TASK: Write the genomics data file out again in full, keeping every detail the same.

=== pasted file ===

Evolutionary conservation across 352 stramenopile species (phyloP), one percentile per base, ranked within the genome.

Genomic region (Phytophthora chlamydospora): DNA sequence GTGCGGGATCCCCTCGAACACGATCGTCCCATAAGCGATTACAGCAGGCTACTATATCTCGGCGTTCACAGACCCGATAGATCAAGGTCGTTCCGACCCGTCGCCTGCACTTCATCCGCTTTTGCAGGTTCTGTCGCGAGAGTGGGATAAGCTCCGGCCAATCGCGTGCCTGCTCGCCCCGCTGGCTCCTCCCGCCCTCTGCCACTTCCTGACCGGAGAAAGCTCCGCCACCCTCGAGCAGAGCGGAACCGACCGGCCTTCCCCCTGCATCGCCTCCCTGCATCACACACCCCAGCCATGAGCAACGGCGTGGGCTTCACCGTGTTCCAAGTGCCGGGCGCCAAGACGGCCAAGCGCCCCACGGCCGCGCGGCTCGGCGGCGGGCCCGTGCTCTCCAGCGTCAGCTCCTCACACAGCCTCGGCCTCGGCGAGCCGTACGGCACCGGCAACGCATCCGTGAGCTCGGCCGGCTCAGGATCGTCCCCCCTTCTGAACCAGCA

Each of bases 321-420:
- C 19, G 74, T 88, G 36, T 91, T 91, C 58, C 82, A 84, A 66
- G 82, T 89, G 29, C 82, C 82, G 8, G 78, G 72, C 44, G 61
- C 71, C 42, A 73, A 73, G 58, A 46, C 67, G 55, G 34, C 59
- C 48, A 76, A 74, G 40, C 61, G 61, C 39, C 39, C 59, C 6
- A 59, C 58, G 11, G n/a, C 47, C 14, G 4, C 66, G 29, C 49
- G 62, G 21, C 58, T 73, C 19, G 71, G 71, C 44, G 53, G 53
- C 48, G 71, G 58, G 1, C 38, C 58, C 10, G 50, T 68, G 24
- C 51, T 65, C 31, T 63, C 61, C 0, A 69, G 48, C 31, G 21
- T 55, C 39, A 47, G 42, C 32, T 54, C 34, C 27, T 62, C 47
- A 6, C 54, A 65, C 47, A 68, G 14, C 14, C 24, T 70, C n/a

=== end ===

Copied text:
Evolutionary conservation across 352 stramenopile species (phyloP), one percentile per base, ranked within the genome.

Genomic region (Phytophthora chlamydospora): DNA sequence GTGCGGGATCCCCTCGAACACGATCGTCCCATAAGCGATTACAGCAGGCTACTATATCTCGGCGTTCACAGACCCGATAGATCAAGGTCGTTCCGACCCGTCGCCTGCACTTCATCCGCTTTTGCAGGTTCTGTCGCGAGAGTGGGATAAGCTCCGGCCAATCGCGTGCCTGCTCGCCCCGCTGGCTCCTCCCGCCCTCTGCCACTTCCTGACCGGAGAAAGCTCCGCCACCCTCGAGCAGAGCGGAACCGACCGGCCTTCCCCCTGCATCGCCTCCCTGCATCACACACCCCAGCCATGAGCAACGGCGTGGGCTTCACCGTGTTCCAAGTGCCGGGCGCCAAGACGGCCAAGCGCCCCACGGCCGCGCGGCTCGGCGGCGGGCCCGTGCTCTCCAGCGTCAGCTCCTCACACAGCCTCGGCCTCGGCGAGCCGTACGGCACCGGCAACGCATCCGTGAGCTCGGCCGGCTCAGGATCGTCCCCCCTTCTGAACCAGCA

Each of bases 321-420:
- C 19, G 74, T 88, G 36, T 91, T 91, C 58, C 82, A 84, A 66
- G 82, T 89, G 29, C 82, C 82, G 8, G 78, G 72, C 44, G 61
- C 71, C 42, A 73, A 73, G 58, A 46, C 67, G 55, G 34, C 59
- C 48, A 76, A 74, G 40, C 61, G 61, C 39, C 39, C 59, C 6
- A 59, C 58, G 11, G n/a, C 47, C 14, G 4, C 66, G 29, C 49
- G 62, G 21, C 58, T 73, C 19, G 71, G 71, C 44, G 53, G 53
- C 48, G 71, G 58, G 1, C 38, C 58, C 10, G 50, T 68, G 24
- C 51, T 65, C 31, T 63, C 61, C 0, A 69, G 48, C 31, G 21
- T 55, C 39, A 47, G 42, C 32, T 54, C 34, C 27, T 62, C 47
- A 6, C 54, A 65, C 47, A 68, G 14, C 14, C 24, T 70, C n/a